U.S. Health and Human Services Secretary Alex Azar has issued a declaration addressing a range of potential liability protections for those engaged in medical countermeasures to combat COVID-19, effective February 4, 2020.
Secretary Azar issued the declaration under the Public Readiness and Emergency Preparedness Act (PREP Act), 42 U.S.C. § 247d-6d. The act gives the Secretary the authority to declare that specified “covered countermeasures” are needed to combat a public health emergency. Such declarations under the PREP Act provide “immun[ity] from suit and liability under Federal and State law with respect to all claims for loss caused by, arising out of, relating to, or resulting from the administration to or the use by an individual of a covered countermeasure.” Id. § 247d-6d(a)(1). The act also expressly preempts any state law that “is different from, or is in conflict with, any requirement” established regarding the covered countermeasures. Id. § 247d-6d(b)((8). It provides that the “sole exception to the immunity from suit and liability” is “an exclusive federal cause of action” for “death or serious physical injury proximately caused by willful misconduct.” The act also creates a pathway to federal compensation for individuals injured by “covered countermeasures” whose suits are preempted. The PREP Act was enacted in 2005 and has been used a handful of times — although not in incidents of this potential scale in the United States.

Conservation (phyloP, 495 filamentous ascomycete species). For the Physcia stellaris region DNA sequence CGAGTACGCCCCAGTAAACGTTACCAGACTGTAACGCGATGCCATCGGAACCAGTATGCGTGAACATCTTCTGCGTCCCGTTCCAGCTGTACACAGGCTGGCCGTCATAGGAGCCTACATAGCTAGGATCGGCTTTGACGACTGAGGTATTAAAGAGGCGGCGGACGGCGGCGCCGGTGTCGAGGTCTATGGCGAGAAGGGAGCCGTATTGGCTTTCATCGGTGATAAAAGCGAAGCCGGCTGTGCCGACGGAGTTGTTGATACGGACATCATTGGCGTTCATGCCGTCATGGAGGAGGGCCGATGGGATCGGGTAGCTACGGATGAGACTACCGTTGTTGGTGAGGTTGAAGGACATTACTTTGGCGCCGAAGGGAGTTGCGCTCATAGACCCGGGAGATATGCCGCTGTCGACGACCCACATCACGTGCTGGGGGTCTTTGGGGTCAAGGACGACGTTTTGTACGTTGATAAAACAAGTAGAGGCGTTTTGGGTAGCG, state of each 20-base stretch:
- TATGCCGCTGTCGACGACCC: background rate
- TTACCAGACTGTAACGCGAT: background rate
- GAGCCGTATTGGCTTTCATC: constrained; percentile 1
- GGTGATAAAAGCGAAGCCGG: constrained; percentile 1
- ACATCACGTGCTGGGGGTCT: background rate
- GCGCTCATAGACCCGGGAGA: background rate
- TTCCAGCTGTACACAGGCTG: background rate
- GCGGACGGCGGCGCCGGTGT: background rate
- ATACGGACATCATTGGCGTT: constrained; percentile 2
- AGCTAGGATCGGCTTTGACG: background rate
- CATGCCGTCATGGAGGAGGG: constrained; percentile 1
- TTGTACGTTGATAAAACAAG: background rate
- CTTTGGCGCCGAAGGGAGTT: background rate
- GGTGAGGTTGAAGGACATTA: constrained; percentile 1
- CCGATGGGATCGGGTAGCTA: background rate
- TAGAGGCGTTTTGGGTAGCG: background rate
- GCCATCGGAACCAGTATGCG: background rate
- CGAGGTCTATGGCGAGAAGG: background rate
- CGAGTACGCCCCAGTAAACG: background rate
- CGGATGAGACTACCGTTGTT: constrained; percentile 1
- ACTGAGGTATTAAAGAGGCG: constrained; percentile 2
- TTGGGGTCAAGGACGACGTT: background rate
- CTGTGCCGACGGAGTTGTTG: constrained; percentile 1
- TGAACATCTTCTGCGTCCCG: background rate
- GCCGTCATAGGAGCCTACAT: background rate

The Secretary’s invocation of the PREP Act provides immunity for “the manufacture, testing, development, distribution, administration, and use of the Covered Countermeasures.” Covered countermeasures are defined as “any antiviral, any other drug, any biologic, any diagnostic, any other device, or any vaccine, used to treat, diagnose, cure, prevent, or mitigate COVID-19 … or any device used in the administration of any such product…,” limited to activities related to federal agreements or to “activities authorized in accordance with the public health and medical response” of state or local public agencies. There remain unanswered questions about the scope and applicability of the declaration as well as uncertainty about how courts will interpret the underlying statutory preemption provision.
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